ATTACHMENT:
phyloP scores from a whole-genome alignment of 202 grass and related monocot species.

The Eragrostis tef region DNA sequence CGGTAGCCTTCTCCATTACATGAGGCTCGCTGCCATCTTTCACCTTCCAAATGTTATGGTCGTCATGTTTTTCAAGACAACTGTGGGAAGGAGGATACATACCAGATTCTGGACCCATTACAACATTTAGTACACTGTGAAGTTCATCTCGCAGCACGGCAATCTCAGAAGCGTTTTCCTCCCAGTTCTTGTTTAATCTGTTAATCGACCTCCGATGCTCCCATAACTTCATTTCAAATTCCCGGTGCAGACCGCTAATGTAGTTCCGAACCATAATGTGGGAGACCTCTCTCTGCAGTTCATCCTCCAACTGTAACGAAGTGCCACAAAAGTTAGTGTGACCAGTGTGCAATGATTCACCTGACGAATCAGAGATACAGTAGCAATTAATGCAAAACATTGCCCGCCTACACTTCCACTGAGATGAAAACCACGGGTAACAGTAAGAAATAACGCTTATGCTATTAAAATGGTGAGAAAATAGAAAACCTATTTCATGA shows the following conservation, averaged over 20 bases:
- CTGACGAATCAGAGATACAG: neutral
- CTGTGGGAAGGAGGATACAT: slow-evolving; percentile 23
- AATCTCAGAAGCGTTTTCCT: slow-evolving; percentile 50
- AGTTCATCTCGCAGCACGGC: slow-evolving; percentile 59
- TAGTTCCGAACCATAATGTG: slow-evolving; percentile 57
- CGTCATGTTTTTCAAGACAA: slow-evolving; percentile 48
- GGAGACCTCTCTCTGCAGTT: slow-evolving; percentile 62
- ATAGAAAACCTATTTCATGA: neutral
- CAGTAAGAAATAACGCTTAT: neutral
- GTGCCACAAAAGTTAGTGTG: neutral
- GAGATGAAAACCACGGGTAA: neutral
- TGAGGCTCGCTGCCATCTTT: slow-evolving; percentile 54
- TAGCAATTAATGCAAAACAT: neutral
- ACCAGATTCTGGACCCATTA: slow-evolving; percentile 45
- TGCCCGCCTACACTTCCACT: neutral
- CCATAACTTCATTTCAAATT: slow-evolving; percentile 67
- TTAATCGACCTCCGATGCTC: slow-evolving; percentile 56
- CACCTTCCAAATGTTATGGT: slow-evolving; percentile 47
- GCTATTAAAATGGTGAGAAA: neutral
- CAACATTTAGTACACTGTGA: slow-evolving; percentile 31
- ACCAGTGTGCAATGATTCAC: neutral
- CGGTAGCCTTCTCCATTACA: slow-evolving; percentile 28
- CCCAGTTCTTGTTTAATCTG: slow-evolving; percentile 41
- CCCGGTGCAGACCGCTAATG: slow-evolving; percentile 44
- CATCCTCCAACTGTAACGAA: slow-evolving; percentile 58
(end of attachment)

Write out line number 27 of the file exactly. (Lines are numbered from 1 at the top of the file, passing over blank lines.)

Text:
- CATCCTCCAACTGTAACGAA: slow-evolving; percentile 58